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Higher CAR – RBI Draft Guidelines for NBFC’s ; WILL Impact MFI’s

Higher capital adequacy ratio (CAR) mooted by RBI in it draft guidelines for non-banking financial companies (NBFC), including microfinance institutions (MFI), will put the organisations under pressure to boost their capital requirements by half to 15% by April 2009. MFIs in the country are highly leveraged since they are dependent on borrowings. They could find it difficult to bring in additional capital to meet the norms.

The draft guidelines have increased CAR of systemically-important non-deposit-taking NBFCs from 10% to 12% immediately, and to 15% by April 1, 2009. This would limit the way the NBFCs leverage their capital. Some experts say that with a 15% CAR, MFIs can leverage only up to five times. 

The regulator’s concern was triggered because NBFCs raised short-term resources to fund their asset books.

So far, only deposit-taking NBFCs were subject to prudential regulations on income recognition, asset classification and provisioning capital adequacy, among others, while non-deposit-taking NBFCs were subject to minimal regulation. Most of the systemically-important NBFCs are those promoted by banks. There are 173 systemically-important non-deposit-taking NBFCs.

According to RBI, “In view of recent international developments, the risk associated with highly-leveraged borrowings and the reliance on short-term funds by some NBFCs, there have been concerns regarding the enhanced systemic risk associated with the activities of the entities.”

Non-deposit-taking NBFCs with an asset size of over Rs 100 crore would be considered NBFC-ND-SI, and a new regulatory framework involving prescription of capital adequacy and exposure norms for such NBFC-ND-SI was put in place from April 1, 2007. The companies were advised to maintain a minimum capital-to-risk weighted assets (CRAR) ratio of 10%.


Mobile Banking Transaction in India – Operative Guidelines (First Draft – June08)

Click the following link to download the draft guidelines:- 84978-rbi-mobile-payment-operative-guidelines 

 An estimated 750 million households worldwide don’t have a bank account. In Mexico, cash transactions constitute 79% of payments. In India, 91%. In China, 82%. Even in the U.S., 80 million people are in the category of the under-banked.

The potential for mobile micropayment has attracted other entrepreneurs as well.

Infact The Reserve Bank of India’s panel on Thursday recommended that banks when they offer mobile payments service must ensure that customers having mobile phones of any network operator should be in a position to request for service.

Restriction, if any, to the customers of particular mobile operator may be only during the pilot phase, the RBI stated in a draft operating guidelines for mobile payments in India.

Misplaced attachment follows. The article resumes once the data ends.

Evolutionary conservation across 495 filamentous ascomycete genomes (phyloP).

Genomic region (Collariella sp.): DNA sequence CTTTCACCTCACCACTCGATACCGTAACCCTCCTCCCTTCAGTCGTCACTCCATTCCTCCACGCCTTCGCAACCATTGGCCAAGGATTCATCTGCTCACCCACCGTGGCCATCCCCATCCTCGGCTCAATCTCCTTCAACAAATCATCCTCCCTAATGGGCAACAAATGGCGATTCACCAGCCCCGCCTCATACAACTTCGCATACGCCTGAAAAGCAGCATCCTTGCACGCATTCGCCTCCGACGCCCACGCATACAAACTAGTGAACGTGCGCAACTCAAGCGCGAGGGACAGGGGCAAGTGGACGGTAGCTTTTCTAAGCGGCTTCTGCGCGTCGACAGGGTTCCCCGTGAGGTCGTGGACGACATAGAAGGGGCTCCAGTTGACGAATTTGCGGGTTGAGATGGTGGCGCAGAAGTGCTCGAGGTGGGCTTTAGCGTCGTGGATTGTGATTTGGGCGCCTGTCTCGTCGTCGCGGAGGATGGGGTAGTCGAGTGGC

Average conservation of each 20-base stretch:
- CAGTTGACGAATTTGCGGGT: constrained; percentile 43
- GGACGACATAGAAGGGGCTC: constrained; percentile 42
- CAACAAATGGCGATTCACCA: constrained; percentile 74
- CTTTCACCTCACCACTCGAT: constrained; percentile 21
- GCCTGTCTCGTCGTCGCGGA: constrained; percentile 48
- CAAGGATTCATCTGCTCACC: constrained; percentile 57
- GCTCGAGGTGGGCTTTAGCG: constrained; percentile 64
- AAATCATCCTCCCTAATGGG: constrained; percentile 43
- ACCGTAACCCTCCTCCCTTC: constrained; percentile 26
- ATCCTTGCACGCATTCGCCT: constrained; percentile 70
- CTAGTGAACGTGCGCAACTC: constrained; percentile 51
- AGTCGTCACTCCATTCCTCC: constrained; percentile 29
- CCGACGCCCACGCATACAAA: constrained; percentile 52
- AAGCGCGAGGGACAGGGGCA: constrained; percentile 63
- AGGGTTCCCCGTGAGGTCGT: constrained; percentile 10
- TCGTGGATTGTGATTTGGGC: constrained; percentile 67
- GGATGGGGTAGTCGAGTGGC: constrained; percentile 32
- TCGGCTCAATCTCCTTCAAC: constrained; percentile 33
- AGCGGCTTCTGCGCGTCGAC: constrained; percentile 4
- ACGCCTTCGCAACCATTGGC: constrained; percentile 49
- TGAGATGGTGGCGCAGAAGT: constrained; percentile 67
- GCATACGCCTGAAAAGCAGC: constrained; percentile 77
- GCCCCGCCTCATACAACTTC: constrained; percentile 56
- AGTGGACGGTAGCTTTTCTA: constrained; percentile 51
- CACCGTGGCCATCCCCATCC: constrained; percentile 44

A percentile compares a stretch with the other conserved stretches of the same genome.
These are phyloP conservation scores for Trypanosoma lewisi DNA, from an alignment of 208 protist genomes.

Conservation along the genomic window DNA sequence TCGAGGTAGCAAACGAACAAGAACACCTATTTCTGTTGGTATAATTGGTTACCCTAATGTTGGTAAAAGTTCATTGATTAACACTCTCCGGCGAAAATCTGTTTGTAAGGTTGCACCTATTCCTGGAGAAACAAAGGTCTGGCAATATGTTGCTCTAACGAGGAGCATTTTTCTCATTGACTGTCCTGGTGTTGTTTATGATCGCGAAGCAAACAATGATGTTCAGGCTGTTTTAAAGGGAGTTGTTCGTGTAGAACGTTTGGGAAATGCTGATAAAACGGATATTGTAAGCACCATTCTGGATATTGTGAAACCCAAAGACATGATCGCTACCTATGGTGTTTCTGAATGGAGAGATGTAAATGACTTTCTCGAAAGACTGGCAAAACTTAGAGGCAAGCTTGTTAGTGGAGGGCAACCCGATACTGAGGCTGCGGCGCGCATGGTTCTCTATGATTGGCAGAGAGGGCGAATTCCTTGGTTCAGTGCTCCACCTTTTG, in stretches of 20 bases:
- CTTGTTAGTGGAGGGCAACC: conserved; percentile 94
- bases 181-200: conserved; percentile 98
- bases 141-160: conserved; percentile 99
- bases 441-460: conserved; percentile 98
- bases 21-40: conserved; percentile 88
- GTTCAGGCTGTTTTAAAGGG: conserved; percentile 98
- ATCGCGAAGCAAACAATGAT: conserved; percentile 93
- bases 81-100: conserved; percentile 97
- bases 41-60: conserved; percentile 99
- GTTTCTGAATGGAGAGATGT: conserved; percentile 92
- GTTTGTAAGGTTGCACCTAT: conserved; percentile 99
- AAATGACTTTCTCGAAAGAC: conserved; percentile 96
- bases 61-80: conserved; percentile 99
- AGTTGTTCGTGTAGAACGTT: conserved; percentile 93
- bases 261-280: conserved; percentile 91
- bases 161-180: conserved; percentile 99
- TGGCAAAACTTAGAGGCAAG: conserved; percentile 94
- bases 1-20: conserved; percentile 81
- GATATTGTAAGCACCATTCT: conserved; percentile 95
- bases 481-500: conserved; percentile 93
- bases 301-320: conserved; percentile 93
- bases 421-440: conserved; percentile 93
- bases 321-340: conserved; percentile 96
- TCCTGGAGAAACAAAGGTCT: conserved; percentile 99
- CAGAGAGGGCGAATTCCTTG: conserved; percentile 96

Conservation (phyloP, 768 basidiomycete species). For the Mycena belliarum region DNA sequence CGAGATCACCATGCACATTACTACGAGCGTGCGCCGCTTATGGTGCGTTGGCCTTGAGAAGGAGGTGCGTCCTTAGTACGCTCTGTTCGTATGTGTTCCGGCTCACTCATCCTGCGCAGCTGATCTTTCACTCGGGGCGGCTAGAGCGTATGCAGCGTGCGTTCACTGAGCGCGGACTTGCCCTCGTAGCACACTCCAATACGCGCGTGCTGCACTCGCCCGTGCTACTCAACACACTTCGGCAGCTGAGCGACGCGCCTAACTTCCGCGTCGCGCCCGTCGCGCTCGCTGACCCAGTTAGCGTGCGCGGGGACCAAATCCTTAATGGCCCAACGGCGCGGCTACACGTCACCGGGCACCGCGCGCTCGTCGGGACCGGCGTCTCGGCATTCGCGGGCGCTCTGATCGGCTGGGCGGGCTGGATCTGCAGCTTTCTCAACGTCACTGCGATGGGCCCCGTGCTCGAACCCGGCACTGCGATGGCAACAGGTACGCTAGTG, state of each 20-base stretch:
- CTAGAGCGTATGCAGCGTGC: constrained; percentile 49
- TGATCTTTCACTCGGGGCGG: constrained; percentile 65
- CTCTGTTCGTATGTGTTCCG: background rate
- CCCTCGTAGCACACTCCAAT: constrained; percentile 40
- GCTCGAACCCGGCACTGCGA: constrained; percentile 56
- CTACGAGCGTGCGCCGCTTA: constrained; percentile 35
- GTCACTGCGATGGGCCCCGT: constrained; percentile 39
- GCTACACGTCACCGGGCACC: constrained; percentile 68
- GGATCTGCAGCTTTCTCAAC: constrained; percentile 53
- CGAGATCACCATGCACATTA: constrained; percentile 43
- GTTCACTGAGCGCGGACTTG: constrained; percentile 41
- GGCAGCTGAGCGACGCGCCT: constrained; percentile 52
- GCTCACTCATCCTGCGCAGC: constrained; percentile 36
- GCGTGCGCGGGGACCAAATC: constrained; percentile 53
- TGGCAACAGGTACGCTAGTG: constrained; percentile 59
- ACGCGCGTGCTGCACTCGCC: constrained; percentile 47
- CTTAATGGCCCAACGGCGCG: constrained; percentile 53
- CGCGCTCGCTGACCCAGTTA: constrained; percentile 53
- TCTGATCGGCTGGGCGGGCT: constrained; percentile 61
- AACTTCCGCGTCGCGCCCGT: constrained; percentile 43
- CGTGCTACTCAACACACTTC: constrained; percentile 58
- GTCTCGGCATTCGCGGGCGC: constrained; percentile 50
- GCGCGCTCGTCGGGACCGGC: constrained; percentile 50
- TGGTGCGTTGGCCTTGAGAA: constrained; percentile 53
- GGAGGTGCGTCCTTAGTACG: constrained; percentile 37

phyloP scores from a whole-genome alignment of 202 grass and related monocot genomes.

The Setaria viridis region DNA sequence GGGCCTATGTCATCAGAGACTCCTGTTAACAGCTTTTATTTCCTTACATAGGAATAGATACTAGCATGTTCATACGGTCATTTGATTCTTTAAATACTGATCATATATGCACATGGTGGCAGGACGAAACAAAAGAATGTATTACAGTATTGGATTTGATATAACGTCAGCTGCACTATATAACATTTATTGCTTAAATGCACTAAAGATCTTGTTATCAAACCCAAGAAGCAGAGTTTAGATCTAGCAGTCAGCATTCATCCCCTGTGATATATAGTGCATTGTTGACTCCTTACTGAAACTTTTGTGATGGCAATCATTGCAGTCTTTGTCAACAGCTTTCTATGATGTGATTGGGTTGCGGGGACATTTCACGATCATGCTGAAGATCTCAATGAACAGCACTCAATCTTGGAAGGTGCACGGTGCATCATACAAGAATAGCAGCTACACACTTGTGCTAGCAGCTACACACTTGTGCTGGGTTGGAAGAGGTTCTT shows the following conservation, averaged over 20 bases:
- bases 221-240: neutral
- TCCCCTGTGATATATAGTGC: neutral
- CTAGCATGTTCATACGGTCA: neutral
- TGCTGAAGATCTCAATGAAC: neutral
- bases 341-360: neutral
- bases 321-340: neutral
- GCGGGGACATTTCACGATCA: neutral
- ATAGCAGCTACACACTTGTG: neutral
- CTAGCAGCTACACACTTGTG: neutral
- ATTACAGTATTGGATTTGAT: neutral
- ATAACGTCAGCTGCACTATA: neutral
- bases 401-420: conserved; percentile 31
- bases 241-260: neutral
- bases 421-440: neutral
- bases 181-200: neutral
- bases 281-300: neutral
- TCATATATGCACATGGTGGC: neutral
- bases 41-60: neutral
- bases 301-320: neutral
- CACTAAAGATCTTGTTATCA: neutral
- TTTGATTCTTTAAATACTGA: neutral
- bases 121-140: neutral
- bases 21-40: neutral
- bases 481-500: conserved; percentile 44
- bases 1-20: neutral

Long-term goal

 The RBI panel recommended that banks should get the mobile payments scheme approved by their respective boards or local board (for foreign banks) before offering it to their customers.

The board approval must document the extent of operational and fraud risk assumed by the bank and the bank’s processes and policies designed to mitigate such risk.

Banks which have already started offering mobile payment service may review the position and comply to these guidelines within three months from the issuance of these guidelines, it stated.

The long-term goal of mobile payment framework in India, the RBI said, would be to enable funds transfer from an account in one bank to any other account in the same or any other bank on a real time basis irrespective of mobile network a customer has subscribed to.

This would require inter-operability between mobile payments service providers and banks and development of a host of message formats.

Banks may keep this objective while developing solution or entering into arrangements with mobile payments solution providers.


 To meet the long-term objective of a nation-wide mobile payment framework, a robust clearing and settlement infrastructure operating on a 24×7 basis would be necessary. Pending creation of such an infrastructure on a national basis, banks may enter in to multilateral arrangement and create mobile switches or inter-bank payment gateways with expressed permission from the RBI.

The RBI said that its guidelines on ‘Know Your Customer (KYC)’ and ‘Anti Money Laundering (AML)’ as prescribed by the RBI from time to time would be applicable to customers opting for mobile-based banking service. The RBI said that the services should be restricted to only to bank accounts and credit card accounts in India which are KYC and AML compliant and only Indian rupee-based services should be provided.


 Banks should offer mobile-based banking service only to their own customers and banks should have a system of registration before commencing mobile-based payment service to a customer. Prior registration of the customers would be necessary irrespective of the type of service requested.

For the standard level service, one time registration should be done through a signed document.